What is a Limited Wake Day?

Historically, the Reservoir has had “no wake” times and “full wake” times to balance the needs of all lake users. Since 2021, Reservoir staff has been scheduling the lake in these two modes to manage the popularity of different water activities safely. Beginning in 2024, the Reservoir will have three modes of lake scheduling:

  1. Shared Lake: The lake is open to all watercraft and all activities. Small craft are limited to the No-Wake Zone to limit potential for conflict with fast-moving power boats in the center of the lake.
  2. No-Wake Lake: The lake is open to all watercraft, but power boats are not allowed to create a wake. This limits higher speed activities by power boats (no water skiing, wakeboarding or wakesurfing) during these times, allowing small craft to visit all areas of the lake safely. The schedule included 16 hours of No-Wake Time each week during the high season.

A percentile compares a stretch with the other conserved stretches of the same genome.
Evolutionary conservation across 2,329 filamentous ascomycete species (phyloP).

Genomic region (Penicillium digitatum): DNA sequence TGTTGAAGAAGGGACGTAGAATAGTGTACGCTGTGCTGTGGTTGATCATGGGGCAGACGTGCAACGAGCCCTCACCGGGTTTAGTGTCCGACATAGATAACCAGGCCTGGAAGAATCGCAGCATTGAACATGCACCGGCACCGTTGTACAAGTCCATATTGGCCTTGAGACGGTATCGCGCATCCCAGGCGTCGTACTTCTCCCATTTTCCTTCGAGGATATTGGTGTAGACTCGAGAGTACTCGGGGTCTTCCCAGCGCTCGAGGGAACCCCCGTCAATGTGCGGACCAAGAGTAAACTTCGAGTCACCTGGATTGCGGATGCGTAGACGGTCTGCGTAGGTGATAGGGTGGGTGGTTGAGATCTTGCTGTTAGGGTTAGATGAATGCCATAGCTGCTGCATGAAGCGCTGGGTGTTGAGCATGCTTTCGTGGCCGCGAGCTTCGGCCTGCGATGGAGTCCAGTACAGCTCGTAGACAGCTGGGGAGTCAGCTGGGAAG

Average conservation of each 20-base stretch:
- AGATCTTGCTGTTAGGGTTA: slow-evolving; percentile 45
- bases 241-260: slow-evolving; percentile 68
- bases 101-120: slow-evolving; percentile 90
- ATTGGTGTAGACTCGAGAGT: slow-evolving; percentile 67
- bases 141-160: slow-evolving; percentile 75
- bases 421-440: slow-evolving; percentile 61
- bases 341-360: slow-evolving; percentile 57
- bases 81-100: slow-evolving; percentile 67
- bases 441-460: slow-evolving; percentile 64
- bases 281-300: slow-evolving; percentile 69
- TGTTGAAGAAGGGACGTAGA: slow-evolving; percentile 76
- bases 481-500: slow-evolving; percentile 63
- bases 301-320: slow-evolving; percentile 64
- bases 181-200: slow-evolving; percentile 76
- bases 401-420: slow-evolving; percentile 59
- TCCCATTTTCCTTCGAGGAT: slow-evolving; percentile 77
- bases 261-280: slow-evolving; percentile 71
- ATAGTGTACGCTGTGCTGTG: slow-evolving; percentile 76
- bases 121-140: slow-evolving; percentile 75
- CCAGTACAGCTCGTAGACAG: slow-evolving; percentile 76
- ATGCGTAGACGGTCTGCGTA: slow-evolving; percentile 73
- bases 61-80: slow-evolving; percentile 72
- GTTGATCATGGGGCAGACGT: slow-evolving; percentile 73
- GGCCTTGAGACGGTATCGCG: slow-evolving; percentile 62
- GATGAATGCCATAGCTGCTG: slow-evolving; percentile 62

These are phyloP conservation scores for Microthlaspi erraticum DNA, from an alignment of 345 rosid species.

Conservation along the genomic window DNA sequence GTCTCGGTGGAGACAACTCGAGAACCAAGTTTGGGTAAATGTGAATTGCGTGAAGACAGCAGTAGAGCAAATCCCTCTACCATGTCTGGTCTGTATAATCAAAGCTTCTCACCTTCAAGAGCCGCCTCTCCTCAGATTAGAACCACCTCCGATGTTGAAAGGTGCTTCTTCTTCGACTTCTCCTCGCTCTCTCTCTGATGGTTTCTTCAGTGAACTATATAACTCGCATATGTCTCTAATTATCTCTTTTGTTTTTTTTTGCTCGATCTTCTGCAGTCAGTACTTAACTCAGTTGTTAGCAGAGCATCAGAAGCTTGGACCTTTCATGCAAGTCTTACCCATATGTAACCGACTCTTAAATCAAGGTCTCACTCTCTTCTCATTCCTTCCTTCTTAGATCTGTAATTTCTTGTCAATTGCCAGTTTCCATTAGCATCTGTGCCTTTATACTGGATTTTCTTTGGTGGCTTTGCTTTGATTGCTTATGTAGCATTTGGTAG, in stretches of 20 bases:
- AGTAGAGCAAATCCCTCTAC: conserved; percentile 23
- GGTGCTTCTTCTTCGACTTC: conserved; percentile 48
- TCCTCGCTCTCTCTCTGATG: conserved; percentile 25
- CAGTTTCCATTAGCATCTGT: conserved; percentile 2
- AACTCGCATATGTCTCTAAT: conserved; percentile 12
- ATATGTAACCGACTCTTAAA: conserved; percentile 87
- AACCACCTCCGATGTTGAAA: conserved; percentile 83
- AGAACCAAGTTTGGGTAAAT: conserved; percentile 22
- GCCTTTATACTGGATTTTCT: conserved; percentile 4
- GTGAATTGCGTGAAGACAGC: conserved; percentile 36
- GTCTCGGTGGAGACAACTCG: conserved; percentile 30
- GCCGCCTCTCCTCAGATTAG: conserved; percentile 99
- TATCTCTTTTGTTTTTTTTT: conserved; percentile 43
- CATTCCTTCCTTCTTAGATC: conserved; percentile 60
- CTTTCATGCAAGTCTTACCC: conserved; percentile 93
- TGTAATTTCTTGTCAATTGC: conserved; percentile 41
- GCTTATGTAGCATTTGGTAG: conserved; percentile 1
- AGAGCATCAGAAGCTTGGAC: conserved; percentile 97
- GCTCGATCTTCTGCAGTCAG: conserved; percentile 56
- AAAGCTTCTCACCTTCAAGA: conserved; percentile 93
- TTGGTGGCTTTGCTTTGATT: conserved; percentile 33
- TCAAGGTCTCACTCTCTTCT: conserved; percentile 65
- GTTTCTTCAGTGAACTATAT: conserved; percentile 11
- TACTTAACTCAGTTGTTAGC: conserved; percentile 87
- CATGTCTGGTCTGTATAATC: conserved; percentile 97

3. Limited Wake Days: The lake is open to all watercraft. Large wake-creating activities will be prohibited such as wakesurfing and wakeboarding.
DatesNo wake
Limited wake
April 1 - May 23

Tu: 9 - 11 a.m.

Th: 9 - 11 a.m., 3 - 5 p.m.

Su: 9 - 11 a.m.

Tu: 11 a.m. - 5 p.m.

Th: 11 a.m. - 3 p.m.

May 24 - Sept. 2

Tu: 6 - 10 a.m.*

Th: 6 - 10 a.m., 4 - 8 p.m.

Su: 6 - 10 a.m.

Tu: 10 a.m. - 8 p.m.

Th: 10 a.m. - 4 p.m.

Sept. 3 - Oct. 31

Tu: 9 - 11 a.m.

Th: 9 - 11 a.m., 4 - 6 p.m.

Su: 9 a.m. - noon

Tu: 11 a.m. - 6 p.m.

Th: 11 a.m. - 4 p.m.

What are the impacts of wakes on the Reservoir?